Tag Archives: turn of the century kitchen

Update on The Hoosier Cabinet Series



I’m behind as usual. Xmas is here. Got a bunch of work in from one of my ebay clients and left The Hoosier’s in the dust. But only for a few days!

There’s so much I love about these cabinets. So many things were happening in history at the turn-of-the-century. I find it all fascinating!

In the next week I’ll take a look at The Hoosier Manufacturing Company’s Kitchen Design Book, all those great glass Hoosier jars and how they’ve become one “hot” collectable and what happened Hoosier company.

And lots and lots of pictures of Hoosier’s.

Source: youtube.com via Jan on Pinterest

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Part 4 – Hoosier Cabinet Ads

It seems Emmett G. McQuinn (son of J.M. McQuinn) was in charge of the advertising and marketing. What a fine job he did! You can see The Hoosier all over the place – Ladies Home Journal, House Beautiful and in images in cook books and kitchen designs.

Source: chestofbooks.com via Jan on Pinterest



“Kitchen Patriotism Demands a Hoosier Kitchen Cabinet

WITHOUT the strong right arm of the Hoosier Kitchen Cabinet no woman can do her full bit in saving food for our nation’s fighters. Nor can she save extra hours, extra steps, and extra effort in her kitchen work. The many time, food and labor-saving features of the Hoosier Kitchen Cabinet together with the valuable kitchen short-cuts invented by the talented women who compose the Hoosier Council of Kitchen Scientists have made the Hoosier a kitchen necessity – not a luxury.

See these Hoosier Kitchen Cabinets at the Hoosier dealer’s in your city. Learn for yourself how the Hoosier saves you food, time and labor. Then you will never be content without one.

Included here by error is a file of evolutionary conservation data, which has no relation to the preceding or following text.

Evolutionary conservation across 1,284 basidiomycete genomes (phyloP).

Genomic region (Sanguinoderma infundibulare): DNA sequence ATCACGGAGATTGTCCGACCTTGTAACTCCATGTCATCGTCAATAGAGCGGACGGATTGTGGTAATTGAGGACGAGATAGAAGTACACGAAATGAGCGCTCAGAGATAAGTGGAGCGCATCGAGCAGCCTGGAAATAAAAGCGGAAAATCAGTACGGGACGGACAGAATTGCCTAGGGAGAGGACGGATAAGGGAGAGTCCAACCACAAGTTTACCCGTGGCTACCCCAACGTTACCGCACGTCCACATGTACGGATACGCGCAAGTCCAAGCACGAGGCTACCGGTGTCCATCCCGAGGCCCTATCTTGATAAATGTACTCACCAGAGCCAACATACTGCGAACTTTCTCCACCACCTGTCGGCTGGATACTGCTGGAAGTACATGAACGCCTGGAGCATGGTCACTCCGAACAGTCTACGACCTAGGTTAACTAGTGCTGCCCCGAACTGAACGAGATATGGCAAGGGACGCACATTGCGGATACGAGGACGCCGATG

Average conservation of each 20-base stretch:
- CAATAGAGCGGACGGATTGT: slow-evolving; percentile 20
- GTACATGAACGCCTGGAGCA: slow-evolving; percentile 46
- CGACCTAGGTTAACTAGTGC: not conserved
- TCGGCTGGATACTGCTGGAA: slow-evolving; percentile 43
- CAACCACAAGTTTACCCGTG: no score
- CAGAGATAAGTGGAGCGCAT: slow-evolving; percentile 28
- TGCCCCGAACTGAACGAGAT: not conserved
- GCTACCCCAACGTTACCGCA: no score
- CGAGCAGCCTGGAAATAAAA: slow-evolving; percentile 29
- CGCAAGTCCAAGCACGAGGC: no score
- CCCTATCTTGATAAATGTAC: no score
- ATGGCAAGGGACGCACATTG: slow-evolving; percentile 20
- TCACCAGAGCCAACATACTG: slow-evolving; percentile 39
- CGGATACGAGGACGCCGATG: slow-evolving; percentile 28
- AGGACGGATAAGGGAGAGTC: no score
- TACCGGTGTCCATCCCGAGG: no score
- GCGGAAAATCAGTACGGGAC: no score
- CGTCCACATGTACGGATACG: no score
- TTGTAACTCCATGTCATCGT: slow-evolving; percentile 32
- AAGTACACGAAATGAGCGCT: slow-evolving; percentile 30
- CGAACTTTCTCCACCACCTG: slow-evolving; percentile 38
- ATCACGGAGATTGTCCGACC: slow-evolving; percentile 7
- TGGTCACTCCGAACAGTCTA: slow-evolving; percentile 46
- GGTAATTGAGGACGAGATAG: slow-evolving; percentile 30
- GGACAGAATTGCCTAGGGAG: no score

The Hoosier Manufacturing Co., New Castle, Ind.”

Source: atticpaper.com via Jan on Pinterest

1912 Ad

Source: google.com via Jan on Pinterest



From – Robinson’s Antiques where you can get reproduction and old labels

Source: google.com via Jan on Pinterest



Source: flickr.com via Jan on Pinterest



Source: flickr.com via Jan on Pinterest



Source: flickr.com via Jan on Pinterest


What to Look for when Purchasing a Hoosier

Another great video from youtube –

Source: youtube.com via Jan on Pinterest


Part 3 – The Look and Design of The American Hoosier Cabinet


1905 Hoosier Ad (above from http://tennessee.inetgiant.com/nashville/addetails/hoosier-cabinet-s-springfield/13379535)- shows accessories and how the Hoosier was used

Early 1900’s Hoosier from an article by Marye Audet

What exactly is a Hoosier cabinet? I love the term “a culinary work-station”. It allowed owners to maintain an efficient and clutter-free kitchen by centralizing utensils, cookware, tools, and ingredients all the while providing a space in which to prepare the meals of the day. A true modern American innovation of the turn-of-the century.

The Hoosier takes the design idea from what was known as a baker’s cabinet.

The basic wood piece has an upper and lower cabinet. These had closing cupboards and drawers for storage. There were often “possum belly” drawers to hold flour and sugar. These drawers would be of tin to protect the contents from pests.

The lower section usually had a waist height pull out cutting or pastry board. The counter top was first made of wood, and then metal (zinc, aluminum or porcelain).

The most fantastic thing are the accessories. Flour sifters, bread drawers lined with enamel, bread boards, storage containers, different racks and hooks, salt and peppers, ironing boards and broom closets.

 

 

Hoosier also used glass from Sneath Glass Company to make jars. The earlier glass canisters were squarer in shape. During the early 1920s the shapes became more rounded. As time went on more additions were made to make the cabinet more efficient. Ironing boards, umbrella stands and other additions were created as the manufacturers’ imaginations soared.

Once the Hoosier cabinet took off the company built over four million cabinets between 1900 and 1940. Other companies started building their own styles and many were being home made by cabinet makers.

Who made them doesn’t matter, they all have been termed as “The Hoosier Cabinet”.